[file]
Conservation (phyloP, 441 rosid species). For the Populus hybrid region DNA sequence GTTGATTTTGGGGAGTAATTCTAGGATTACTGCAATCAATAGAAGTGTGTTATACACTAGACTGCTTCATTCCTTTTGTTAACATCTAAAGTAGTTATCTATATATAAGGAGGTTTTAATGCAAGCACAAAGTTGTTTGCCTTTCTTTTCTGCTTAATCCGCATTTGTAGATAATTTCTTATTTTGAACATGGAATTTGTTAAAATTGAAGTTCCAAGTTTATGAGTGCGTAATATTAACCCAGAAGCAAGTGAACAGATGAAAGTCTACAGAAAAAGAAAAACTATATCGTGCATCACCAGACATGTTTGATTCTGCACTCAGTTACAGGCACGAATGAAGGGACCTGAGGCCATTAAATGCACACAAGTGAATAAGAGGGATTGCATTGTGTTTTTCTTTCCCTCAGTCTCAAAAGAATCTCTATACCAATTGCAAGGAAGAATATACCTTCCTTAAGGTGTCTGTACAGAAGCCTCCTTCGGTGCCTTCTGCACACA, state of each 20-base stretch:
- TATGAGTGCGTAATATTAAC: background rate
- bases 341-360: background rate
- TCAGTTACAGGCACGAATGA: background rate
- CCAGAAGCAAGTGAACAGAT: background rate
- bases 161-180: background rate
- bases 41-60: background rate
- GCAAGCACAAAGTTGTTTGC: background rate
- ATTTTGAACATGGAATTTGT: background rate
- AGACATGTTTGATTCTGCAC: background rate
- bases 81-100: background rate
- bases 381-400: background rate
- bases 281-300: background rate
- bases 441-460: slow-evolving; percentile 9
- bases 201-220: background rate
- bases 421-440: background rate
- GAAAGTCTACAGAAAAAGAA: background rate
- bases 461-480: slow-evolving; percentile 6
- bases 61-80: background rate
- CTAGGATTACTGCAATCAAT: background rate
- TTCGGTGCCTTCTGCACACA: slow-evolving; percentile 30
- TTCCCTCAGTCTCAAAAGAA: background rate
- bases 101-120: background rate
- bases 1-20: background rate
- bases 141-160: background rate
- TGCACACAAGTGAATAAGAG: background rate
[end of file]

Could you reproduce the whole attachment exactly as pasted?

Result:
Conservation (phyloP, 441 rosid species). For the Populus hybrid region DNA sequence GTTGATTTTGGGGAGTAATTCTAGGATTACTGCAATCAATAGAAGTGTGTTATACACTAGACTGCTTCATTCCTTTTGTTAACATCTAAAGTAGTTATCTATATATAAGGAGGTTTTAATGCAAGCACAAAGTTGTTTGCCTTTCTTTTCTGCTTAATCCGCATTTGTAGATAATTTCTTATTTTGAACATGGAATTTGTTAAAATTGAAGTTCCAAGTTTATGAGTGCGTAATATTAACCCAGAAGCAAGTGAACAGATGAAAGTCTACAGAAAAAGAAAAACTATATCGTGCATCACCAGACATGTTTGATTCTGCACTCAGTTACAGGCACGAATGAAGGGACCTGAGGCCATTAAATGCACACAAGTGAATAAGAGGGATTGCATTGTGTTTTTCTTTCCCTCAGTCTCAAAAGAATCTCTATACCAATTGCAAGGAAGAATATACCTTCCTTAAGGTGTCTGTACAGAAGCCTCCTTCGGTGCCTTCTGCACACA, state of each 20-base stretch:
- TATGAGTGCGTAATATTAAC: background rate
- bases 341-360: background rate
- TCAGTTACAGGCACGAATGA: background rate
- CCAGAAGCAAGTGAACAGAT: background rate
- bases 161-180: background rate
- bases 41-60: background rate
- GCAAGCACAAAGTTGTTTGC: background rate
- ATTTTGAACATGGAATTTGT: background rate
- AGACATGTTTGATTCTGCAC: background rate
- bases 81-100: background rate
- bases 381-400: background rate
- bases 281-300: background rate
- bases 441-460: slow-evolving; percentile 9
- bases 201-220: background rate
- bases 421-440: background rate
- GAAAGTCTACAGAAAAAGAA: background rate
- bases 461-480: slow-evolving; percentile 6
- bases 61-80: background rate
- CTAGGATTACTGCAATCAAT: background rate
- TTCGGTGCCTTCTGCACACA: slow-evolving; percentile 30
- TTCCCTCAGTCTCAAAAGAA: background rate
- bases 101-120: background rate
- bases 1-20: background rate
- bases 141-160: background rate
- TGCACACAAGTGAATAAGAG: background rate